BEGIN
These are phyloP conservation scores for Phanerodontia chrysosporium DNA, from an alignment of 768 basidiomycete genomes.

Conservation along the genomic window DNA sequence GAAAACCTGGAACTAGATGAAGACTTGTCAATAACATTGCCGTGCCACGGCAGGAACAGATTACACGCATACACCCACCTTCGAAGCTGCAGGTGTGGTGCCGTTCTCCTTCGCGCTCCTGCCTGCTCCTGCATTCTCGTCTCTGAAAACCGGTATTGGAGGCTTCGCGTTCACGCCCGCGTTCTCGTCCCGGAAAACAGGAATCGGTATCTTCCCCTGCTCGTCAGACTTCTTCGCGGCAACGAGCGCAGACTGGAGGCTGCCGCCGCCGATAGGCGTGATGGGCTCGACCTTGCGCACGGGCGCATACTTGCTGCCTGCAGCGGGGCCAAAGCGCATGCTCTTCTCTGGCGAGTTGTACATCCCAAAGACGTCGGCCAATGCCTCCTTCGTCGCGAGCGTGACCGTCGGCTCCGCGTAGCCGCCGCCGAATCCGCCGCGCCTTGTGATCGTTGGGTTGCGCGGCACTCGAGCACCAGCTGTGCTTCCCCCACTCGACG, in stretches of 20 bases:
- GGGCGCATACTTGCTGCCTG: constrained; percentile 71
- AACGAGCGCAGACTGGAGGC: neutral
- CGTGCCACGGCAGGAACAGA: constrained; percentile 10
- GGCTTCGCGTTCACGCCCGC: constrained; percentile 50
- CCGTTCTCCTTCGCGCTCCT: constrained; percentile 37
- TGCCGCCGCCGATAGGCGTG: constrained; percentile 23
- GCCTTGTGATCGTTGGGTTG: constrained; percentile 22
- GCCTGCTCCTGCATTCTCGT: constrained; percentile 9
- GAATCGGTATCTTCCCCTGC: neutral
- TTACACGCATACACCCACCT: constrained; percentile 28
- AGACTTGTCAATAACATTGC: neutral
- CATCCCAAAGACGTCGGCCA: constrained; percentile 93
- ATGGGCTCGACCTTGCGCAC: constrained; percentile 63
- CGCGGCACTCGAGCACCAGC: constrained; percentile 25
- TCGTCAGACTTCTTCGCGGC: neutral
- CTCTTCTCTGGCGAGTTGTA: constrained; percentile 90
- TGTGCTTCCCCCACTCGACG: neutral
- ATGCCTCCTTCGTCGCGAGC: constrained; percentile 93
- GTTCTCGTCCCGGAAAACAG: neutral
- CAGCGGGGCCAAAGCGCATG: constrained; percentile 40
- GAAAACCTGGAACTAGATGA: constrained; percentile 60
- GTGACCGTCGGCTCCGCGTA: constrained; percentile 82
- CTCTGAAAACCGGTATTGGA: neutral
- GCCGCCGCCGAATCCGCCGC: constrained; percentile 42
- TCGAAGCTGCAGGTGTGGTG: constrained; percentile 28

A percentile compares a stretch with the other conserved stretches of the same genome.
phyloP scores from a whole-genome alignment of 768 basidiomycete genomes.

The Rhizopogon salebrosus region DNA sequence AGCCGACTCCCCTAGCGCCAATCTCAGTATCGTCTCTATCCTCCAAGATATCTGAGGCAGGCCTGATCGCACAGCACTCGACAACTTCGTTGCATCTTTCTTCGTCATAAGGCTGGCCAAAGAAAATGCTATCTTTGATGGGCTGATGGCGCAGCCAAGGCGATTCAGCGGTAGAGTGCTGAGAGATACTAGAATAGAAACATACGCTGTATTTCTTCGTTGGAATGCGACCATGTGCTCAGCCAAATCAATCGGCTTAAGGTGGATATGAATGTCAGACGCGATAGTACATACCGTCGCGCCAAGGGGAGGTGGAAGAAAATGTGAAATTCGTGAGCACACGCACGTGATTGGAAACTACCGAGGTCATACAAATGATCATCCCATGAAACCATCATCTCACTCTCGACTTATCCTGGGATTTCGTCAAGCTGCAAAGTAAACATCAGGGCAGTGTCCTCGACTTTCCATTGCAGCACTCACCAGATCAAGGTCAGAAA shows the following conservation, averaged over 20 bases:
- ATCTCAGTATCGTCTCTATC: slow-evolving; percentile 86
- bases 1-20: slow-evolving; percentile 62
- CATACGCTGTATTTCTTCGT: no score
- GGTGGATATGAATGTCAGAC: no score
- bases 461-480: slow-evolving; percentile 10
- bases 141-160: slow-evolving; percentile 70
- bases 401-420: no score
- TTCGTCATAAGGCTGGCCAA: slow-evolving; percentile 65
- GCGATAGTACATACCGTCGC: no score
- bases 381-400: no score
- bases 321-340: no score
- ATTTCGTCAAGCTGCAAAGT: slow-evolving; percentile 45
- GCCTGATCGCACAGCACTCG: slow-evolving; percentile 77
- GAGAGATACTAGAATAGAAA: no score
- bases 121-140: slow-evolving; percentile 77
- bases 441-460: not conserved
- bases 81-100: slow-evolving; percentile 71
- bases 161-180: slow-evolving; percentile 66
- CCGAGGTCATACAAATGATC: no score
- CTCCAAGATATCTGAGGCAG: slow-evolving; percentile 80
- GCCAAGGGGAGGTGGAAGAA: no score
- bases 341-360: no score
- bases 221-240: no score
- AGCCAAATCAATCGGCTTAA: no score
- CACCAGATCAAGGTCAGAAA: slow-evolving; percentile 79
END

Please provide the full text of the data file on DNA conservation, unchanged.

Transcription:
These are phyloP conservation scores for Phanerodontia chrysosporium DNA, from an alignment of 768 basidiomycete genomes.

Conservation along the genomic window DNA sequence GAAAACCTGGAACTAGATGAAGACTTGTCAATAACATTGCCGTGCCACGGCAGGAACAGATTACACGCATACACCCACCTTCGAAGCTGCAGGTGTGGTGCCGTTCTCCTTCGCGCTCCTGCCTGCTCCTGCATTCTCGTCTCTGAAAACCGGTATTGGAGGCTTCGCGTTCACGCCCGCGTTCTCGTCCCGGAAAACAGGAATCGGTATCTTCCCCTGCTCGTCAGACTTCTTCGCGGCAACGAGCGCAGACTGGAGGCTGCCGCCGCCGATAGGCGTGATGGGCTCGACCTTGCGCACGGGCGCATACTTGCTGCCTGCAGCGGGGCCAAAGCGCATGCTCTTCTCTGGCGAGTTGTACATCCCAAAGACGTCGGCCAATGCCTCCTTCGTCGCGAGCGTGACCGTCGGCTCCGCGTAGCCGCCGCCGAATCCGCCGCGCCTTGTGATCGTTGGGTTGCGCGGCACTCGAGCACCAGCTGTGCTTCCCCCACTCGACG, in stretches of 20 bases:
- GGGCGCATACTTGCTGCCTG: constrained; percentile 71
- AACGAGCGCAGACTGGAGGC: neutral
- CGTGCCACGGCAGGAACAGA: constrained; percentile 10
- GGCTTCGCGTTCACGCCCGC: constrained; percentile 50
- CCGTTCTCCTTCGCGCTCCT: constrained; percentile 37
- TGCCGCCGCCGATAGGCGTG: constrained; percentile 23
- GCCTTGTGATCGTTGGGTTG: constrained; percentile 22
- GCCTGCTCCTGCATTCTCGT: constrained; percentile 9
- GAATCGGTATCTTCCCCTGC: neutral
- TTACACGCATACACCCACCT: constrained; percentile 28
- AGACTTGTCAATAACATTGC: neutral
- CATCCCAAAGACGTCGGCCA: constrained; percentile 93
- ATGGGCTCGACCTTGCGCAC: constrained; percentile 63
- CGCGGCACTCGAGCACCAGC: constrained; percentile 25
- TCGTCAGACTTCTTCGCGGC: neutral
- CTCTTCTCTGGCGAGTTGTA: constrained; percentile 90
- TGTGCTTCCCCCACTCGACG: neutral
- ATGCCTCCTTCGTCGCGAGC: constrained; percentile 93
- GTTCTCGTCCCGGAAAACAG: neutral
- CAGCGGGGCCAAAGCGCATG: constrained; percentile 40
- GAAAACCTGGAACTAGATGA: constrained; percentile 60
- GTGACCGTCGGCTCCGCGTA: constrained; percentile 82
- CTCTGAAAACCGGTATTGGA: neutral
- GCCGCCGCCGAATCCGCCGC: constrained; percentile 42
- TCGAAGCTGCAGGTGTGGTG: constrained; percentile 28

A percentile compares a stretch with the other conserved stretches of the same genome.
phyloP scores from a whole-genome alignment of 768 basidiomycete genomes.

The Rhizopogon salebrosus region DNA sequence AGCCGACTCCCCTAGCGCCAATCTCAGTATCGTCTCTATCCTCCAAGATATCTGAGGCAGGCCTGATCGCACAGCACTCGACAACTTCGTTGCATCTTTCTTCGTCATAAGGCTGGCCAAAGAAAATGCTATCTTTGATGGGCTGATGGCGCAGCCAAGGCGATTCAGCGGTAGAGTGCTGAGAGATACTAGAATAGAAACATACGCTGTATTTCTTCGTTGGAATGCGACCATGTGCTCAGCCAAATCAATCGGCTTAAGGTGGATATGAATGTCAGACGCGATAGTACATACCGTCGCGCCAAGGGGAGGTGGAAGAAAATGTGAAATTCGTGAGCACACGCACGTGATTGGAAACTACCGAGGTCATACAAATGATCATCCCATGAAACCATCATCTCACTCTCGACTTATCCTGGGATTTCGTCAAGCTGCAAAGTAAACATCAGGGCAGTGTCCTCGACTTTCCATTGCAGCACTCACCAGATCAAGGTCAGAAA shows the following conservation, averaged over 20 bases:
- ATCTCAGTATCGTCTCTATC: slow-evolving; percentile 86
- bases 1-20: slow-evolving; percentile 62
- CATACGCTGTATTTCTTCGT: no score
- GGTGGATATGAATGTCAGAC: no score
- bases 461-480: slow-evolving; percentile 10
- bases 141-160: slow-evolving; percentile 70
- bases 401-420: no score
- TTCGTCATAAGGCTGGCCAA: slow-evolving; percentile 65
- GCGATAGTACATACCGTCGC: no score
- bases 381-400: no score
- bases 321-340: no score
- ATTTCGTCAAGCTGCAAAGT: slow-evolving; percentile 45
- GCCTGATCGCACAGCACTCG: slow-evolving; percentile 77
- GAGAGATACTAGAATAGAAA: no score
- bases 121-140: slow-evolving; percentile 77
- bases 441-460: not conserved
- bases 81-100: slow-evolving; percentile 71
- bases 161-180: slow-evolving; percentile 66
- CCGAGGTCATACAAATGATC: no score
- CTCCAAGATATCTGAGGCAG: slow-evolving; percentile 80
- GCCAAGGGGAGGTGGAAGAA: no score
- bases 341-360: no score
- bases 221-240: no score
- AGCCAAATCAATCGGCTTAA: no score
- CACCAGATCAAGGTCAGAAA: slow-evolving; percentile 79